Insertional Achilles tendinopathy is tendon damage in the area
where the tendon attaches to the heel bone. It tends to develop when the tendon
is rubbing on a bone spur or other type of bone growth.
Symptoms of insertional tendinopathy include tenderness on the
lower back of the heel and a reduced ability to overflex the foot. Pain tends
to be worse after exercise. Over time it can become constant.
Hill running, interval training, sudden increases in running
mileage, and landing solidly on the heels when running are closely linked to
insertional Achilles tendinopathy. Running on hard surfaces can make the pain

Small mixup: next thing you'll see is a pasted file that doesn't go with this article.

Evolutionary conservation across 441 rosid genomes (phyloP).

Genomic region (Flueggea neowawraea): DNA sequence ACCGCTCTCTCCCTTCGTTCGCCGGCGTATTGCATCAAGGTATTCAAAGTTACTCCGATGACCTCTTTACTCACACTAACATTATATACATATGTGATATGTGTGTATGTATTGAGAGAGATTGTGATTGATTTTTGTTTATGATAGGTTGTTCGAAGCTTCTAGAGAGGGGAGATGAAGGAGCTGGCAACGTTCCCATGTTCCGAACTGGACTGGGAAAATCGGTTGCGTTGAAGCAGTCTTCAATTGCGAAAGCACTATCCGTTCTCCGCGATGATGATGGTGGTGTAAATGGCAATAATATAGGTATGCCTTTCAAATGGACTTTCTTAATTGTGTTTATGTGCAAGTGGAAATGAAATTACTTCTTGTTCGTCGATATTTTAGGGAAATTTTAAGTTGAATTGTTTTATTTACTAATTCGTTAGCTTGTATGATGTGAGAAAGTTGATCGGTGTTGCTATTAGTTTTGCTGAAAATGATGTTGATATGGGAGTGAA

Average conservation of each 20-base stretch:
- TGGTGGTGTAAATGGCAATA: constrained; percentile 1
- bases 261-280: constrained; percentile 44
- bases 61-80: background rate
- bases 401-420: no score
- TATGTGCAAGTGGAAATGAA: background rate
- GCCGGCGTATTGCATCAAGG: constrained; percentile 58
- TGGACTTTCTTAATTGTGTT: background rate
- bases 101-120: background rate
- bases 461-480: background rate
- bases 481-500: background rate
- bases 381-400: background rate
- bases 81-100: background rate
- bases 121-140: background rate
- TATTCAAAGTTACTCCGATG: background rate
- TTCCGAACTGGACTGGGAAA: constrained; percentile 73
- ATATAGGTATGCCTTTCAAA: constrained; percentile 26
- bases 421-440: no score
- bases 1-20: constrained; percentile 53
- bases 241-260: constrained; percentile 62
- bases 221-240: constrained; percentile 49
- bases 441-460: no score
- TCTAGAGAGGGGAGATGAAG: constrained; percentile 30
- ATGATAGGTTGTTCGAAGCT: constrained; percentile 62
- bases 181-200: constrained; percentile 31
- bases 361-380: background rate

Treatment for insertional tendinopathy includes reducing or
stopping the activity that is causing it, ice massage, pain medicine with
acetaminophen or a nonsteroidal anti-inflammatory drug (NSAID), and light
stretching. Any running is best practiced on a soft yet firm, flat
Anne C. Poinier, MD - Internal Medicine & David Bardana, MD, FRCSC - Orthopedic Surgery, Sports Medicine
The Health Encyclopedia contains general health information. Not all treatments or services described are covered benefits for Kaiser Permanente members or offered as services by Kaiser Permanente. For a list of covered benefits, please refer to your Evidence of Coverage or Summary Plan Description. For recommended treatments, please consult with your health care provider.